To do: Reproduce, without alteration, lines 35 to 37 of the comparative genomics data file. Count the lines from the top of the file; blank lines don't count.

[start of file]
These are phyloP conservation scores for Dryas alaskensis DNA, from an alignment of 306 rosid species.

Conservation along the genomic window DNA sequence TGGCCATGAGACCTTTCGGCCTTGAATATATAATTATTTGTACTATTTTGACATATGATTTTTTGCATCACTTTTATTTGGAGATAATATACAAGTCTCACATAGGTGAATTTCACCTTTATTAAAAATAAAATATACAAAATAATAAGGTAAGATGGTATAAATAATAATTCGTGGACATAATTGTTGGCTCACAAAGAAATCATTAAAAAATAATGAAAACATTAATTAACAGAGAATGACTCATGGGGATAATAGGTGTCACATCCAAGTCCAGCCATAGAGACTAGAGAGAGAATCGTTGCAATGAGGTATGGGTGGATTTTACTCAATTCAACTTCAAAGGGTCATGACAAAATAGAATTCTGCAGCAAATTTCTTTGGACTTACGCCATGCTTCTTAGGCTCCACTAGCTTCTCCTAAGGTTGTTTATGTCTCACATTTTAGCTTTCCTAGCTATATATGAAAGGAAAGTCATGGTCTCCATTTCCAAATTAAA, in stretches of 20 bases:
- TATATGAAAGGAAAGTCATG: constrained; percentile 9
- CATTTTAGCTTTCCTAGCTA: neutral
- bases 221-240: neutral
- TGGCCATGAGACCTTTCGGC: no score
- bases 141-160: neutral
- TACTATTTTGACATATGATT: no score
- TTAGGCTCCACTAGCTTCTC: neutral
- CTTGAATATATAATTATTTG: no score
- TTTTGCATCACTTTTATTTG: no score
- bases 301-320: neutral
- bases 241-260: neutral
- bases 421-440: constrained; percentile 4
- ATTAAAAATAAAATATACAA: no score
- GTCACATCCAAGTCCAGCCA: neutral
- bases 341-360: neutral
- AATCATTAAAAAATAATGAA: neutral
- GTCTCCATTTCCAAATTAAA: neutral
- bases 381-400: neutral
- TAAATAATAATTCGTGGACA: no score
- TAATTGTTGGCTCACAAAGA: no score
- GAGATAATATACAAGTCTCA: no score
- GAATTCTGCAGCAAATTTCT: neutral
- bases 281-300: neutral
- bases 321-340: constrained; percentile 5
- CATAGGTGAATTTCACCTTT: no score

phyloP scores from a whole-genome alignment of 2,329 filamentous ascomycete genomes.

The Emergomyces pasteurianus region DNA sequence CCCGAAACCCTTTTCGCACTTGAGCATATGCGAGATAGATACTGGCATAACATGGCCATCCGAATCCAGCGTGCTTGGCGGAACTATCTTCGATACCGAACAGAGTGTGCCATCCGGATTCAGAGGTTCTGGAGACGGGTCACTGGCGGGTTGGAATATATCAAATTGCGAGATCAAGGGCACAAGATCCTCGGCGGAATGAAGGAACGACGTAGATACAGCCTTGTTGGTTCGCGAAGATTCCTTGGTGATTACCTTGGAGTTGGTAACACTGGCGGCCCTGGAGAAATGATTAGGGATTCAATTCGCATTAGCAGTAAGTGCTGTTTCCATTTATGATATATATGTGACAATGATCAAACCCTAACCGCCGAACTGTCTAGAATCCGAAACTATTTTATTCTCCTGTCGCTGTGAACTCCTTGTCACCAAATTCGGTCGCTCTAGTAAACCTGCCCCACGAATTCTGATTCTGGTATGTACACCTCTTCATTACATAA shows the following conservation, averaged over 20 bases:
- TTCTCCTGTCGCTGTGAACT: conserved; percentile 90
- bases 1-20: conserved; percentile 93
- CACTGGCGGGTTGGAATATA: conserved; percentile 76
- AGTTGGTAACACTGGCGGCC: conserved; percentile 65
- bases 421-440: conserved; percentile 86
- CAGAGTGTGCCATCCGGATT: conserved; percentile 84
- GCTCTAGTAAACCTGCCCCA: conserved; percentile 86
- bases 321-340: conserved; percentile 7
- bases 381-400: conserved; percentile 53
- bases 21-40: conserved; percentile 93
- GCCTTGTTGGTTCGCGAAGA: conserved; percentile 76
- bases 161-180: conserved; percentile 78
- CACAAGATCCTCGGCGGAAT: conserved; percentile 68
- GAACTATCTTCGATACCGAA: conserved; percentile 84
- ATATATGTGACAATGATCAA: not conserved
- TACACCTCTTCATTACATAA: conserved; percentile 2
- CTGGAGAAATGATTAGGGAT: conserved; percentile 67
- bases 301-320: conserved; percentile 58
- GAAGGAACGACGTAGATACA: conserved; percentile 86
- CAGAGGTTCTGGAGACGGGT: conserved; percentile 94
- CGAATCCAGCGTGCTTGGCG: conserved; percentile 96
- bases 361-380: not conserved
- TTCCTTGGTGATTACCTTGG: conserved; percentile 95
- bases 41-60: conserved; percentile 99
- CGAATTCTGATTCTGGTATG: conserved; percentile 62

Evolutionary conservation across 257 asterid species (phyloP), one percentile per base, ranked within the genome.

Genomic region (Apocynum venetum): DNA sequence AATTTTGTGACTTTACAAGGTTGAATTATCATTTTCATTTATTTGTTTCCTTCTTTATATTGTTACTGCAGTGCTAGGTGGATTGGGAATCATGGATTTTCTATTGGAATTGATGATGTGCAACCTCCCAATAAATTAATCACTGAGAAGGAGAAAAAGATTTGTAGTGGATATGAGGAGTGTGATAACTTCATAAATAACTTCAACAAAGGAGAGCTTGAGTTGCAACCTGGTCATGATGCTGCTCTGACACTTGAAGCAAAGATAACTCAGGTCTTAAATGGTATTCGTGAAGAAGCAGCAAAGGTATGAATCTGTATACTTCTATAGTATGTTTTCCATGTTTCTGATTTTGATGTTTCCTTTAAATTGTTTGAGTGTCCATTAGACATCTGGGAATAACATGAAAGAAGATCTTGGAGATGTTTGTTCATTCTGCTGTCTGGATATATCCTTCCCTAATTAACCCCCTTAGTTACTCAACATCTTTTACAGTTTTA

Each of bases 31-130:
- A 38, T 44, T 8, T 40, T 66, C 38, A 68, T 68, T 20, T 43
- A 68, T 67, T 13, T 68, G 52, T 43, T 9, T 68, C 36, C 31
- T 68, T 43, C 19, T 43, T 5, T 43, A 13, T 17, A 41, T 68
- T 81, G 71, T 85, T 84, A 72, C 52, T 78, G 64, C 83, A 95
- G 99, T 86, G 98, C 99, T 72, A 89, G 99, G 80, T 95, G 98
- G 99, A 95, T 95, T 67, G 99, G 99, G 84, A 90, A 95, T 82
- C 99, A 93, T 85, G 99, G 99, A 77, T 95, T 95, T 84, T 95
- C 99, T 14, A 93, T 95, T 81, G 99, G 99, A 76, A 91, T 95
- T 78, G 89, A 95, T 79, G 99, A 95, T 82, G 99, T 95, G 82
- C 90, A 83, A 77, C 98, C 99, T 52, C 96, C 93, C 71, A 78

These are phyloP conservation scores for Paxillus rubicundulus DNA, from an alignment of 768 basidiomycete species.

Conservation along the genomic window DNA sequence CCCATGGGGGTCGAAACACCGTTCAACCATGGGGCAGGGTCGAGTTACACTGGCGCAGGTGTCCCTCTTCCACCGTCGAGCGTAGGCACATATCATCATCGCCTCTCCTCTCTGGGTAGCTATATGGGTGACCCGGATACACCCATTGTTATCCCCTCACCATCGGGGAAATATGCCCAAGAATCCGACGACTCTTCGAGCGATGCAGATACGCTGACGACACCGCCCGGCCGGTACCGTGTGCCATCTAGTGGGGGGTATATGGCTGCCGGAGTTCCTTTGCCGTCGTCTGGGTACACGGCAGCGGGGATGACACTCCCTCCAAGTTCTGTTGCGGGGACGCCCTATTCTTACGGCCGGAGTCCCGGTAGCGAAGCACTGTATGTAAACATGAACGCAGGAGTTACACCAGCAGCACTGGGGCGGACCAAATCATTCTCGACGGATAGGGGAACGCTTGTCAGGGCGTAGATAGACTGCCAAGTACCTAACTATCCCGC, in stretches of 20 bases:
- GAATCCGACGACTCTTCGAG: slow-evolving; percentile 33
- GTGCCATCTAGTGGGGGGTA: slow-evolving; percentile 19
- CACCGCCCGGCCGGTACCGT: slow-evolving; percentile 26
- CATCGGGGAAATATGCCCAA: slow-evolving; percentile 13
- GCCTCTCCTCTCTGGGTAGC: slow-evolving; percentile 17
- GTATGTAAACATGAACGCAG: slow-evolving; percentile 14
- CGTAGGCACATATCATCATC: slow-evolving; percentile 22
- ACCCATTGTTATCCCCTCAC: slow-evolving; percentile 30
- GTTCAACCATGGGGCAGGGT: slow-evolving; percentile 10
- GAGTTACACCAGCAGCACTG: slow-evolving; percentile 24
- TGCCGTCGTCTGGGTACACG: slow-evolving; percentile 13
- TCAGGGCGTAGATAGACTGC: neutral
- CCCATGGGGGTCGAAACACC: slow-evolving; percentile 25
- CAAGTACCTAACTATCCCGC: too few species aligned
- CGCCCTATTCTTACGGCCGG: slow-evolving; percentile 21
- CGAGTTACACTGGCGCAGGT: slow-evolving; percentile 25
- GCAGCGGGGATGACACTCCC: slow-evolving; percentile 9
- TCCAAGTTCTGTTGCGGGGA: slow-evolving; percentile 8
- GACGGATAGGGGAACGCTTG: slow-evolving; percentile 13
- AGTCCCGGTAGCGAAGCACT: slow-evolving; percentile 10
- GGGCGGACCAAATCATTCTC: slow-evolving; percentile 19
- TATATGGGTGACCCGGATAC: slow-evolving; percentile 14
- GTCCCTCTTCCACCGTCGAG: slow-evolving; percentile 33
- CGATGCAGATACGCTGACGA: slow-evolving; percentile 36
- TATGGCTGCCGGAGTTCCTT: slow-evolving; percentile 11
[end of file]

- CAGAGTGTGCCATCCGGATT: conserved; percentile 84
- GCTCTAGTAAACCTGCCCCA: conserved; percentile 86
- bases 321-340: conserved; percentile 7